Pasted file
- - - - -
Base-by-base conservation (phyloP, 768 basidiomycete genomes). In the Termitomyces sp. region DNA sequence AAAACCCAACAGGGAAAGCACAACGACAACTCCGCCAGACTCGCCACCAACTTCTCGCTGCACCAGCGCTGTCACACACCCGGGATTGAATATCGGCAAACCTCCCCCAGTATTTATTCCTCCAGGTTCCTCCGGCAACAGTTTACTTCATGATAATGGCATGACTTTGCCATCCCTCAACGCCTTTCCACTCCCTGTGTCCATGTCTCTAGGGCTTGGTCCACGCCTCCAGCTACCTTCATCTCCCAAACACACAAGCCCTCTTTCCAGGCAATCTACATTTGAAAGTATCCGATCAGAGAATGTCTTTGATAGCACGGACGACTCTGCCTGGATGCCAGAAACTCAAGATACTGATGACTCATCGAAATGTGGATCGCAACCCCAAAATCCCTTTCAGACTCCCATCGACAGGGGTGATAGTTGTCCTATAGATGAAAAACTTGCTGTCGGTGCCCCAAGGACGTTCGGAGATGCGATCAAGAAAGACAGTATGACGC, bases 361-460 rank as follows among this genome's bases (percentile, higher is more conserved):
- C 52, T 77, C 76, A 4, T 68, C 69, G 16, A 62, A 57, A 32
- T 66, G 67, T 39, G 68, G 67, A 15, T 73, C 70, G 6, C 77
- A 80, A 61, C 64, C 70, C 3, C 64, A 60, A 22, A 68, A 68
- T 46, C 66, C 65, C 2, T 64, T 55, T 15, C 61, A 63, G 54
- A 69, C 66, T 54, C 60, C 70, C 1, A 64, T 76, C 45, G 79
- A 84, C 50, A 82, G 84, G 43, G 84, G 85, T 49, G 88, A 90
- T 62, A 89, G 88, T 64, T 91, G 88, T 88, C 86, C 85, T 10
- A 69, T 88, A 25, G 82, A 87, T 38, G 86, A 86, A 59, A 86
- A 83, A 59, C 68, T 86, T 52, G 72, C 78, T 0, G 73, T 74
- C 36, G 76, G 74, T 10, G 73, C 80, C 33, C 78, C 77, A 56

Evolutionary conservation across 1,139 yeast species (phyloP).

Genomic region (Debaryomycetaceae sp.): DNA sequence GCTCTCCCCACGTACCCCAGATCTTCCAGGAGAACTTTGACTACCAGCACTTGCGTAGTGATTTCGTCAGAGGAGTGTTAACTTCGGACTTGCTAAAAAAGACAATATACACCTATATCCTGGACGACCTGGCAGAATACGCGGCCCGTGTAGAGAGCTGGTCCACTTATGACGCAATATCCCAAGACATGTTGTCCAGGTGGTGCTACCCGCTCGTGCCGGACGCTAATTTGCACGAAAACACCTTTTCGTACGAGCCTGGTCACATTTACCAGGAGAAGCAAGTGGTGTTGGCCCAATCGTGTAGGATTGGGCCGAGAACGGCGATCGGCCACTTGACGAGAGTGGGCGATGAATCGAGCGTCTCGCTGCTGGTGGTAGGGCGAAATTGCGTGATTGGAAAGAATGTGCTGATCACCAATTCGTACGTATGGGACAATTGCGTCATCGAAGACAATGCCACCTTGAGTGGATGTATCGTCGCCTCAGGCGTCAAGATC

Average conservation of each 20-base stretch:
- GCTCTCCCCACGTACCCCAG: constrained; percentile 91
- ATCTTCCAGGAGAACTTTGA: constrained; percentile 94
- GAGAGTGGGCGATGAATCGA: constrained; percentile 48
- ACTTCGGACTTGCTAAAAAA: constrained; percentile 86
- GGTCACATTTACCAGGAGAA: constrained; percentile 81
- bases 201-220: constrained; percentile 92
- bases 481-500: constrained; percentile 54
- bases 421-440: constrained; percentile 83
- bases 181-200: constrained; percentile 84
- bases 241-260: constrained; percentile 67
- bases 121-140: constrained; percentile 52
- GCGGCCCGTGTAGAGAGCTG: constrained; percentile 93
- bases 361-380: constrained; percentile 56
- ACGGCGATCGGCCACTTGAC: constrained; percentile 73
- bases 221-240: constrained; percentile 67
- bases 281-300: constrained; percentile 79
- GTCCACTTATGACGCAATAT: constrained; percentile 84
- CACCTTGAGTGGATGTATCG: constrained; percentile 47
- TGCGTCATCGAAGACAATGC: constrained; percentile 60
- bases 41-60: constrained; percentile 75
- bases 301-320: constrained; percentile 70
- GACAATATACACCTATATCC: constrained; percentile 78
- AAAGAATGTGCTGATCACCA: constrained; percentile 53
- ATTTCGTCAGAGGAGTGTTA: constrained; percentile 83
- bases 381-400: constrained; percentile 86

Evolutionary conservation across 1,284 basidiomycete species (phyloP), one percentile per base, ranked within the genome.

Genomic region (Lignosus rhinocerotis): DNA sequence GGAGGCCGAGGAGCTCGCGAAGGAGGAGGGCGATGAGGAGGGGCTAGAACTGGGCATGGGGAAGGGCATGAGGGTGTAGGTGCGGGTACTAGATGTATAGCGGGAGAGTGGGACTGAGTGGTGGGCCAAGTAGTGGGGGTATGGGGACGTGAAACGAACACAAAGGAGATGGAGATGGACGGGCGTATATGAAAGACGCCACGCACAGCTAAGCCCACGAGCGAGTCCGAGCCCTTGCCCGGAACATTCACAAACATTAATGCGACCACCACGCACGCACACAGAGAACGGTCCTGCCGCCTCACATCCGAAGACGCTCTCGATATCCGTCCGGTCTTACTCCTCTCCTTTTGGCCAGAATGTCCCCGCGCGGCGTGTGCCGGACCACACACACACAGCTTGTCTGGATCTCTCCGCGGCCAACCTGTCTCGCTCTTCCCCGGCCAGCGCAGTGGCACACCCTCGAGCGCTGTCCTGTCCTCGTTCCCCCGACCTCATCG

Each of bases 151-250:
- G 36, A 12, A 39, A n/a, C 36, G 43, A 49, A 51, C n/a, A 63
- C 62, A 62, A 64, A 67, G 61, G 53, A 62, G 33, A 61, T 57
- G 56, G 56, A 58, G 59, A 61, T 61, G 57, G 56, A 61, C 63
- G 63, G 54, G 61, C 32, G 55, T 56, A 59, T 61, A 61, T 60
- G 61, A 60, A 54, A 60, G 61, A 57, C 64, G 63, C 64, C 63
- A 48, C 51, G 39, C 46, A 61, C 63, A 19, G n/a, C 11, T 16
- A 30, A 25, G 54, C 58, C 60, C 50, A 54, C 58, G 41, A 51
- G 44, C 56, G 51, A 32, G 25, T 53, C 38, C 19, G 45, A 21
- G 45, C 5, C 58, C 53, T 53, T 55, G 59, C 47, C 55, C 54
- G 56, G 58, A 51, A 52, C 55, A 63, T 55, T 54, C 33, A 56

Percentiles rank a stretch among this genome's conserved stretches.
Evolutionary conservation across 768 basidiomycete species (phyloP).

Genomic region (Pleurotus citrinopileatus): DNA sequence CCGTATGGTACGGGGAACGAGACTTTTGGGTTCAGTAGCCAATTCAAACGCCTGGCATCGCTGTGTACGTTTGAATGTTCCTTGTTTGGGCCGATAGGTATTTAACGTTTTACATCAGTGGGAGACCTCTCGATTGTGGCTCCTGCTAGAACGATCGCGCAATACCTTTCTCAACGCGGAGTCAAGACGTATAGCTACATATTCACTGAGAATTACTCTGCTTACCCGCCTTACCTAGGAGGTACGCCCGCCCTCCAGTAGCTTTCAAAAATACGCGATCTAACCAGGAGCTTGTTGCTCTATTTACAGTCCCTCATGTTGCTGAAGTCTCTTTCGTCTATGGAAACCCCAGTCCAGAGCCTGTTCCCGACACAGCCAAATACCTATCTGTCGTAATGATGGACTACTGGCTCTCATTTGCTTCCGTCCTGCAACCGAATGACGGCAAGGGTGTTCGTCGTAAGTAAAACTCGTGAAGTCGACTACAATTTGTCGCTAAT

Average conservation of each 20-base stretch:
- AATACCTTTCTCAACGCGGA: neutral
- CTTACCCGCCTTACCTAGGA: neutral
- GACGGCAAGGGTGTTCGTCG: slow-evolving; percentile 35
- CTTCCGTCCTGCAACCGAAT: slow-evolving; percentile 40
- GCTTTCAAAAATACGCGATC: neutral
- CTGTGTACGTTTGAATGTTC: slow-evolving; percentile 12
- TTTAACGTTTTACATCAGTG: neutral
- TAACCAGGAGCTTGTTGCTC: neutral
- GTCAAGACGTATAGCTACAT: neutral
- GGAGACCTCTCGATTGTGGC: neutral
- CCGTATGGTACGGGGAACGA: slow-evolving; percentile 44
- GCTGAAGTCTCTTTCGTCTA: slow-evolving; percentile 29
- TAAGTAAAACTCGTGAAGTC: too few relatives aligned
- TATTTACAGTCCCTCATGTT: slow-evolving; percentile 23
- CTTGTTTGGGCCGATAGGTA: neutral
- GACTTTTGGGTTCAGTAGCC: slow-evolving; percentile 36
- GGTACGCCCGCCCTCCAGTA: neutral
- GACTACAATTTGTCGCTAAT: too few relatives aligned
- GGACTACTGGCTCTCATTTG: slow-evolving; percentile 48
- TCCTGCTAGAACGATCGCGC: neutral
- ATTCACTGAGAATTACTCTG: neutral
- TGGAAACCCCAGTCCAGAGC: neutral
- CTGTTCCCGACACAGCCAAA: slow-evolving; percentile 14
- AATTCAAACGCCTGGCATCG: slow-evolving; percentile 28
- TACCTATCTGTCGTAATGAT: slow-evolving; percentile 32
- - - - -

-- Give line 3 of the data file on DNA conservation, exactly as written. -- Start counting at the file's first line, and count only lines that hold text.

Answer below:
- T 66, G 67, T 39, G 68, G 67, A 15, T 73, C 70, G 6, C 77